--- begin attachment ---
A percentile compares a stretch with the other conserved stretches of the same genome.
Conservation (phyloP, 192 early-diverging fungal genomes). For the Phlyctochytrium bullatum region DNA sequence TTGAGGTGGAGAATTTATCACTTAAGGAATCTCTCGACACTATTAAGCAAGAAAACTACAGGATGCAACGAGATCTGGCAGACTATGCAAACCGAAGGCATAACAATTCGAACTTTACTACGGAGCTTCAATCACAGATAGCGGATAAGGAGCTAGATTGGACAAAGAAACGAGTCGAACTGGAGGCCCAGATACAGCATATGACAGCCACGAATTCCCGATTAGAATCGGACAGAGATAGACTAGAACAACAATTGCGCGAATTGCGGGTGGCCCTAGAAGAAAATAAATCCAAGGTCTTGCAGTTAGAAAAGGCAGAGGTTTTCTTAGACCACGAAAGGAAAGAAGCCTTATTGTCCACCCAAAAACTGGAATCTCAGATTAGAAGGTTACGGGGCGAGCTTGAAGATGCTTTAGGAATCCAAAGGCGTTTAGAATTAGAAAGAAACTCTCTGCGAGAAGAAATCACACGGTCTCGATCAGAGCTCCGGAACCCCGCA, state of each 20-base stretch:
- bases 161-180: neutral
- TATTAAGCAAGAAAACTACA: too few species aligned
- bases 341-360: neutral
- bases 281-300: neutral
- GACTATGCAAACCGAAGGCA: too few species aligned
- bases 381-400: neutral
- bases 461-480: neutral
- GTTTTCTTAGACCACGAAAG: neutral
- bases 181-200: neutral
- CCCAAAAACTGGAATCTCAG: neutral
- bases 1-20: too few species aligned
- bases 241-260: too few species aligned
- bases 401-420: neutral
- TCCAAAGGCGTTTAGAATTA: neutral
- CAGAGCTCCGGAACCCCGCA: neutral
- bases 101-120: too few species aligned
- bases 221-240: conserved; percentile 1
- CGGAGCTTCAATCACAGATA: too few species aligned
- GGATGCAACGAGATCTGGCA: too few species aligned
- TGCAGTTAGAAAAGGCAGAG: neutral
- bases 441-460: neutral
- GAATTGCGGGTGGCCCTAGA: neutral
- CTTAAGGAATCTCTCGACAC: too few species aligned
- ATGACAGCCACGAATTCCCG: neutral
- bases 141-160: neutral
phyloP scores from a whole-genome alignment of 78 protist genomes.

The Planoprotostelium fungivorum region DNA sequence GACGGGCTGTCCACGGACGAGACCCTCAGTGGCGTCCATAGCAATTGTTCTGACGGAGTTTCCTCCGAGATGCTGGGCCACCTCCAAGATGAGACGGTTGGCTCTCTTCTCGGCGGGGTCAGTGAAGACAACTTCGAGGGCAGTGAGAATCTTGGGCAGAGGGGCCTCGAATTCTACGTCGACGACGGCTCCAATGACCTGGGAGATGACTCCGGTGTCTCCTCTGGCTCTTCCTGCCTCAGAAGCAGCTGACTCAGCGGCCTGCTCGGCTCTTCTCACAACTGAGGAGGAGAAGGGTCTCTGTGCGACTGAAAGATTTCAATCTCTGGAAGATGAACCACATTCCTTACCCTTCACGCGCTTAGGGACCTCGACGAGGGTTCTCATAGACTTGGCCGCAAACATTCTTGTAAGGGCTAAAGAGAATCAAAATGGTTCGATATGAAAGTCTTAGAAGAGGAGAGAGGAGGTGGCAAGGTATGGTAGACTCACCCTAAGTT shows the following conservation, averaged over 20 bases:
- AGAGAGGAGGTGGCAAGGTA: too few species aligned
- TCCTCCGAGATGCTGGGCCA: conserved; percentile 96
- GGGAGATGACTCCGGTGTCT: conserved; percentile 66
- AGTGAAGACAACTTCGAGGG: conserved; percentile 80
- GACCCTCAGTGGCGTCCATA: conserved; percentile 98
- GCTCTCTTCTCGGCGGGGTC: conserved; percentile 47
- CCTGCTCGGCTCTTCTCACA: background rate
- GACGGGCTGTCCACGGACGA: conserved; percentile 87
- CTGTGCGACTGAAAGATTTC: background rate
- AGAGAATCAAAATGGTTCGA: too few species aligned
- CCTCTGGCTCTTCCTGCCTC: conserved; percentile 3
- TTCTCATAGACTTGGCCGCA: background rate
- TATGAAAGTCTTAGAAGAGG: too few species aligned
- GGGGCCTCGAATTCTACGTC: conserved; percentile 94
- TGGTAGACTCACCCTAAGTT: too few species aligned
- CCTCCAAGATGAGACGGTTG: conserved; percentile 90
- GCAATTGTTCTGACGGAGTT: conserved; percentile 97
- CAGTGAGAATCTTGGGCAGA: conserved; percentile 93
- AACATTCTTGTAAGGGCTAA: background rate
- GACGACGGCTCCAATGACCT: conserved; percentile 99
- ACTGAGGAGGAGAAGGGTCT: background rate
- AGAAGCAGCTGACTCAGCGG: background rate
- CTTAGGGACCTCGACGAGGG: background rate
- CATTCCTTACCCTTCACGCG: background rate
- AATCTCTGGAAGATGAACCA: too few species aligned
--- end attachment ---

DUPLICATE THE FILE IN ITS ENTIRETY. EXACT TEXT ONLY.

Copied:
A percentile compares a stretch with the other conserved stretches of the same genome.
Conservation (phyloP, 192 early-diverging fungal genomes). For the Phlyctochytrium bullatum region DNA sequence TTGAGGTGGAGAATTTATCACTTAAGGAATCTCTCGACACTATTAAGCAAGAAAACTACAGGATGCAACGAGATCTGGCAGACTATGCAAACCGAAGGCATAACAATTCGAACTTTACTACGGAGCTTCAATCACAGATAGCGGATAAGGAGCTAGATTGGACAAAGAAACGAGTCGAACTGGAGGCCCAGATACAGCATATGACAGCCACGAATTCCCGATTAGAATCGGACAGAGATAGACTAGAACAACAATTGCGCGAATTGCGGGTGGCCCTAGAAGAAAATAAATCCAAGGTCTTGCAGTTAGAAAAGGCAGAGGTTTTCTTAGACCACGAAAGGAAAGAAGCCTTATTGTCCACCCAAAAACTGGAATCTCAGATTAGAAGGTTACGGGGCGAGCTTGAAGATGCTTTAGGAATCCAAAGGCGTTTAGAATTAGAAAGAAACTCTCTGCGAGAAGAAATCACACGGTCTCGATCAGAGCTCCGGAACCCCGCA, state of each 20-base stretch:
- bases 161-180: neutral
- TATTAAGCAAGAAAACTACA: too few species aligned
- bases 341-360: neutral
- bases 281-300: neutral
- GACTATGCAAACCGAAGGCA: too few species aligned
- bases 381-400: neutral
- bases 461-480: neutral
- GTTTTCTTAGACCACGAAAG: neutral
- bases 181-200: neutral
- CCCAAAAACTGGAATCTCAG: neutral
- bases 1-20: too few species aligned
- bases 241-260: too few species aligned
- bases 401-420: neutral
- TCCAAAGGCGTTTAGAATTA: neutral
- CAGAGCTCCGGAACCCCGCA: neutral
- bases 101-120: too few species aligned
- bases 221-240: conserved; percentile 1
- CGGAGCTTCAATCACAGATA: too few species aligned
- GGATGCAACGAGATCTGGCA: too few species aligned
- TGCAGTTAGAAAAGGCAGAG: neutral
- bases 441-460: neutral
- GAATTGCGGGTGGCCCTAGA: neutral
- CTTAAGGAATCTCTCGACAC: too few species aligned
- ATGACAGCCACGAATTCCCG: neutral
- bases 141-160: neutral
phyloP scores from a whole-genome alignment of 78 protist genomes.

The Planoprotostelium fungivorum region DNA sequence GACGGGCTGTCCACGGACGAGACCCTCAGTGGCGTCCATAGCAATTGTTCTGACGGAGTTTCCTCCGAGATGCTGGGCCACCTCCAAGATGAGACGGTTGGCTCTCTTCTCGGCGGGGTCAGTGAAGACAACTTCGAGGGCAGTGAGAATCTTGGGCAGAGGGGCCTCGAATTCTACGTCGACGACGGCTCCAATGACCTGGGAGATGACTCCGGTGTCTCCTCTGGCTCTTCCTGCCTCAGAAGCAGCTGACTCAGCGGCCTGCTCGGCTCTTCTCACAACTGAGGAGGAGAAGGGTCTCTGTGCGACTGAAAGATTTCAATCTCTGGAAGATGAACCACATTCCTTACCCTTCACGCGCTTAGGGACCTCGACGAGGGTTCTCATAGACTTGGCCGCAAACATTCTTGTAAGGGCTAAAGAGAATCAAAATGGTTCGATATGAAAGTCTTAGAAGAGGAGAGAGGAGGTGGCAAGGTATGGTAGACTCACCCTAAGTT shows the following conservation, averaged over 20 bases:
- AGAGAGGAGGTGGCAAGGTA: too few species aligned
- TCCTCCGAGATGCTGGGCCA: conserved; percentile 96
- GGGAGATGACTCCGGTGTCT: conserved; percentile 66
- AGTGAAGACAACTTCGAGGG: conserved; percentile 80
- GACCCTCAGTGGCGTCCATA: conserved; percentile 98
- GCTCTCTTCTCGGCGGGGTC: conserved; percentile 47
- CCTGCTCGGCTCTTCTCACA: background rate
- GACGGGCTGTCCACGGACGA: conserved; percentile 87
- CTGTGCGACTGAAAGATTTC: background rate
- AGAGAATCAAAATGGTTCGA: too few species aligned
- CCTCTGGCTCTTCCTGCCTC: conserved; percentile 3
- TTCTCATAGACTTGGCCGCA: background rate
- TATGAAAGTCTTAGAAGAGG: too few species aligned
- GGGGCCTCGAATTCTACGTC: conserved; percentile 94
- TGGTAGACTCACCCTAAGTT: too few species aligned
- CCTCCAAGATGAGACGGTTG: conserved; percentile 90
- GCAATTGTTCTGACGGAGTT: conserved; percentile 97
- CAGTGAGAATCTTGGGCAGA: conserved; percentile 93
- AACATTCTTGTAAGGGCTAA: background rate
- GACGACGGCTCCAATGACCT: conserved; percentile 99
- ACTGAGGAGGAGAAGGGTCT: background rate
- AGAAGCAGCTGACTCAGCGG: background rate
- CTTAGGGACCTCGACGAGGG: background rate
- CATTCCTTACCCTTCACGCG: background rate
- AATCTCTGGAAGATGAACCA: too few species aligned